According to at least one non-limiting embodiment, dynamic range events (e.g., saturation, an under-powered signal event, etc.) that modify the energy level in one or more individual channels can be detected. Based on the detected dynamic range event, a feedback signal 112 indicative of the dynamic range event is generated and delivered to the adaptive channelizer 100. The feedback signal indicates one or more desired filter coefficients (e.g., bandwidth frequency, center of frequency value, etc.) based on the energy detected in an individual channel. In at least one embodiment, the feedback signal 112 is generated by a signal hardware signal identification (ID) controller 202 included in the digital signal identification stage 200.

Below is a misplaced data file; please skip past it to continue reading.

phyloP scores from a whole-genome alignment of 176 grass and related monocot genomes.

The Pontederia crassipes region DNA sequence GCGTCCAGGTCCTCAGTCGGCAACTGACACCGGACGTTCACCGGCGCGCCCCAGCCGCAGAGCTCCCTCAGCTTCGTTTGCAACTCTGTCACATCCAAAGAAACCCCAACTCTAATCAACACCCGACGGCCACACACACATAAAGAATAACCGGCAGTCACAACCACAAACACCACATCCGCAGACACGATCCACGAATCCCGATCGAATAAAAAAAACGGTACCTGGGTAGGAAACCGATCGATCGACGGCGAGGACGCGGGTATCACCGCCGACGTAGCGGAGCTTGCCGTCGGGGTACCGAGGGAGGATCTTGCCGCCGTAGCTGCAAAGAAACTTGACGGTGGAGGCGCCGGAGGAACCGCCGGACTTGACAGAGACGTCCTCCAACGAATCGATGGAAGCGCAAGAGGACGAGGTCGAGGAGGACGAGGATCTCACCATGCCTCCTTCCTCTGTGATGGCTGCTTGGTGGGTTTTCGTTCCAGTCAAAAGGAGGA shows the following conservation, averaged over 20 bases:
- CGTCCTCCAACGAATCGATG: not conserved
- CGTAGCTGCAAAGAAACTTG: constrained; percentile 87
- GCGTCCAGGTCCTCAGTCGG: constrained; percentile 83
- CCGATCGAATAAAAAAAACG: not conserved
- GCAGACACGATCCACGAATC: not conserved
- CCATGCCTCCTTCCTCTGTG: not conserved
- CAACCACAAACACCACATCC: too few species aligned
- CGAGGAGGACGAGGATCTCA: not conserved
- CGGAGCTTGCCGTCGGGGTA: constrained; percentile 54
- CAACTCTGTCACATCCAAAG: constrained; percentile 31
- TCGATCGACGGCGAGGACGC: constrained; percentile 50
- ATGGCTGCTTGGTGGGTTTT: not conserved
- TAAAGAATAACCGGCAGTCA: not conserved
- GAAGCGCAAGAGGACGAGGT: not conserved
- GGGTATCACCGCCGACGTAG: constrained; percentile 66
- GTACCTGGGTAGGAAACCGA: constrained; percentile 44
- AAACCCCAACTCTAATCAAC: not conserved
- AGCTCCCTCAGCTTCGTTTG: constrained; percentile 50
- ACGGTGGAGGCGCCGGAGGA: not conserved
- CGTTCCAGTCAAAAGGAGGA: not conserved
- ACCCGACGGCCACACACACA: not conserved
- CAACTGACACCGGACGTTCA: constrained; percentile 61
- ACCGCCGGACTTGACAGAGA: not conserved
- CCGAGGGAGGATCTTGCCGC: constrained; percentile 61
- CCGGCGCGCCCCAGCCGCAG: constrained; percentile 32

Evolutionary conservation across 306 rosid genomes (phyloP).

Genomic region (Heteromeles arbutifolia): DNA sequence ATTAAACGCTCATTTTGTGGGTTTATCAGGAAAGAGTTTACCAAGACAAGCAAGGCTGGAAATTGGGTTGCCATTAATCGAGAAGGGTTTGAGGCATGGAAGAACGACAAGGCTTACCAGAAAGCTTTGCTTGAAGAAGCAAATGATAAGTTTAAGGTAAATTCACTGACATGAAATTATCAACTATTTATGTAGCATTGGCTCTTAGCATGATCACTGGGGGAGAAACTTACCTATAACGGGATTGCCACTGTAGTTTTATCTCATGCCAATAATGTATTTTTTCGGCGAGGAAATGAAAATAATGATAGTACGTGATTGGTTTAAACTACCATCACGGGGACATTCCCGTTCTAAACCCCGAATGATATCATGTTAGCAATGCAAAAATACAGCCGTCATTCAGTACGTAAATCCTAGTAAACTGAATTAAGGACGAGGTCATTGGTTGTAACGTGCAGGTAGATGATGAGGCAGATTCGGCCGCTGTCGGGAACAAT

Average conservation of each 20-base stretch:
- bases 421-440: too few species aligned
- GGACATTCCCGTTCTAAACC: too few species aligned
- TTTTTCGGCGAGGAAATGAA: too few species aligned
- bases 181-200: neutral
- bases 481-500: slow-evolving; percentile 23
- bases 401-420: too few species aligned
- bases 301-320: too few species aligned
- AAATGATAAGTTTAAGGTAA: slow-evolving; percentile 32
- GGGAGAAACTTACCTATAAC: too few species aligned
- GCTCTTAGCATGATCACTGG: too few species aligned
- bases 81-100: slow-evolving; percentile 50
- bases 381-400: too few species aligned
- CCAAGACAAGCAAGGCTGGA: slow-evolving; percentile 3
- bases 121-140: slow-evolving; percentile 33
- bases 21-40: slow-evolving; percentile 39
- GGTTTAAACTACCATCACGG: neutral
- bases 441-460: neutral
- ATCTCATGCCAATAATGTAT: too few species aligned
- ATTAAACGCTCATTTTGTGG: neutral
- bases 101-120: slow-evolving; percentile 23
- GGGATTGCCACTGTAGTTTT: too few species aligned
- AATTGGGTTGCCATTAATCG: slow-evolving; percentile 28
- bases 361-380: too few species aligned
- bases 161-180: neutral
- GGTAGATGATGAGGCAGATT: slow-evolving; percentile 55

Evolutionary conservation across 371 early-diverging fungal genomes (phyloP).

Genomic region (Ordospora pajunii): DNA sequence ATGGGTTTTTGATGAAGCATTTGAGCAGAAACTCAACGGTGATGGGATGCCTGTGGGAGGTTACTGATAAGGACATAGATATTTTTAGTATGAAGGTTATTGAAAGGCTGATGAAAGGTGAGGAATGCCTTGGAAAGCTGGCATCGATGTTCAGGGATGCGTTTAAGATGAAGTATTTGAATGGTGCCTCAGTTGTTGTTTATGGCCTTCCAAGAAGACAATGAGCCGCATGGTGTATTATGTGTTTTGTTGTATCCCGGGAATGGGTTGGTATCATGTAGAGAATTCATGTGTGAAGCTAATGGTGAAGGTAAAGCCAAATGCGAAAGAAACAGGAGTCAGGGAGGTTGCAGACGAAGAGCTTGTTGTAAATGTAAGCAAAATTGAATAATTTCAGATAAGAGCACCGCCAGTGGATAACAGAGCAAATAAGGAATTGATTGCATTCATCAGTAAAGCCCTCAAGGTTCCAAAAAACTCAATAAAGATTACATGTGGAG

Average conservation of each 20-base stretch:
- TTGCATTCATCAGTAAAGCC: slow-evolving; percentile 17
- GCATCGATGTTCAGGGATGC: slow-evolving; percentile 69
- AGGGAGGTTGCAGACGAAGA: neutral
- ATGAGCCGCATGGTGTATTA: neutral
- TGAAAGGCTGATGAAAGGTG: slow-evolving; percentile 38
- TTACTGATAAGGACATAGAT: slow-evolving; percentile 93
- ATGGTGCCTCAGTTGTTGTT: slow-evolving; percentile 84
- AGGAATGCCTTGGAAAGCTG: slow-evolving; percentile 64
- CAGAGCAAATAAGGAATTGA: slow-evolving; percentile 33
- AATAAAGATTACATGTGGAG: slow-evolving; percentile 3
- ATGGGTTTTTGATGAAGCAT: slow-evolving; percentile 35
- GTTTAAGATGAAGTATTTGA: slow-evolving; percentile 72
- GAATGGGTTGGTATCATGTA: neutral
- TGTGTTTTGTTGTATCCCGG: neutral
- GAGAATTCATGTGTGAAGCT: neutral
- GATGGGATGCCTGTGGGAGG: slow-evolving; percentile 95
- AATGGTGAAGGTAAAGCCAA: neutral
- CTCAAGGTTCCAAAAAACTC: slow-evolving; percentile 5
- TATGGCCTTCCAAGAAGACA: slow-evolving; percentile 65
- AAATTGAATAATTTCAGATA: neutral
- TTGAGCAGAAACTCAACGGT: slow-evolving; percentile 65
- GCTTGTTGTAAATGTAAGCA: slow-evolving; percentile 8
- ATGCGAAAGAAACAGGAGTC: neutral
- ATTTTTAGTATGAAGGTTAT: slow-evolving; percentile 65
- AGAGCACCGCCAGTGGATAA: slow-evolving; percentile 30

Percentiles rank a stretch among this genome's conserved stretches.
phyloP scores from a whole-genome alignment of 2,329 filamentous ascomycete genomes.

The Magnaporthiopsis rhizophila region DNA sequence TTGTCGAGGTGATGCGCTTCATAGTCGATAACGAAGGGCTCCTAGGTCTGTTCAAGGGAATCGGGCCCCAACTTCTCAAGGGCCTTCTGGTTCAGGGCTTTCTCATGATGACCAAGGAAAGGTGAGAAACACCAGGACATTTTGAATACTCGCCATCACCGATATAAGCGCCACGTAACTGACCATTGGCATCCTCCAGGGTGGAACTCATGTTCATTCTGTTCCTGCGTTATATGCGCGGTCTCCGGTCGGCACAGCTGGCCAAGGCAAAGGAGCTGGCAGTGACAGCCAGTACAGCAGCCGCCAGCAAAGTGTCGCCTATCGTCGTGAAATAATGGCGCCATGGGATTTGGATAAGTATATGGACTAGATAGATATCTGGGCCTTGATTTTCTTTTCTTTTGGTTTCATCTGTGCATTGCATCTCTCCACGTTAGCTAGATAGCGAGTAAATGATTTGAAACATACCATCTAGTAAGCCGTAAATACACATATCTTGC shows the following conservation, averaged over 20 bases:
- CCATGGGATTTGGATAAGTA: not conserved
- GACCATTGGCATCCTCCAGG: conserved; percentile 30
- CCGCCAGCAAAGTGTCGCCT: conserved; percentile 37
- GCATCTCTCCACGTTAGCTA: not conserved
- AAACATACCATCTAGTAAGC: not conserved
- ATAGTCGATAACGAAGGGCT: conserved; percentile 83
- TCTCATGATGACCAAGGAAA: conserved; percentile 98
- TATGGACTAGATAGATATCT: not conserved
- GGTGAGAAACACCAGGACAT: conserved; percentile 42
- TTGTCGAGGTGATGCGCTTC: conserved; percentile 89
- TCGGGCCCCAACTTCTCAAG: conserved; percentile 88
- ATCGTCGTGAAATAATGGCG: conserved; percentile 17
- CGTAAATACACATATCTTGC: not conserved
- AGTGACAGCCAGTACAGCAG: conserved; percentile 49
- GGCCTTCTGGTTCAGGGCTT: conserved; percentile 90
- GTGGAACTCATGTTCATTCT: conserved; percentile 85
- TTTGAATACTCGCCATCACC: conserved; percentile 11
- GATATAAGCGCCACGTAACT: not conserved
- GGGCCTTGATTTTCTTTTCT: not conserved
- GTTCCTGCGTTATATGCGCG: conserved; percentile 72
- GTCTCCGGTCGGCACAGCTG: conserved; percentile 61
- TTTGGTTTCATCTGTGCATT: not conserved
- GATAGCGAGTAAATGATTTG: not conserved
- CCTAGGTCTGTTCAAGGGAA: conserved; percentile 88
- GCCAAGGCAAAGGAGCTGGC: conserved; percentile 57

For example, the signal ID controller 202 may receive the output from each ADC and perform energy detection calculations on each output to determine whether a respective channel is experiencing a dynamic range event, e.g., whether one or more channels are saturated, or under-powered. The energy detection calculations include calculations indicating whether a particular ADC is saturated. In at least one non-limiting embodiment, a saturation event results when signal clipping occurs such that the signal is higher than the voltage rail causing the voltage to saturate to the Vdd/Vss. A saturation event can also occur, for example, when non-linearities occur that result from too high a signal level even though the signal is not completely clipped. In response to detecting a dynamic range event, the signal ID controller 202 generates the feedback signal 112, which then delivered to the adaptive channelizer 100. Based on the feedback signal 112, the adaptive channelizer actively adjusts a respective channel (i.e., a channel experiencing the dynamic range event) so as to isolate one or more high-amplitude signals causing the dynamic range event (i.e., causing saturation of the affected channel). The active adjustment includes reducing the bandwidth and adjusting the center frequency of a particular channel to isolate high-amplitude signals from low amplitude signals. The channelizer 100 may further control the gain amplifier 106 to actively vary the gain of the affected channel and prevent saturation. The active adjustment of the channelizer 100 may also include actively filtering one or more channels to eliminate distortions in the affected channel. This active filtering technique provided by the adaptive channelizer is described in greater detail below.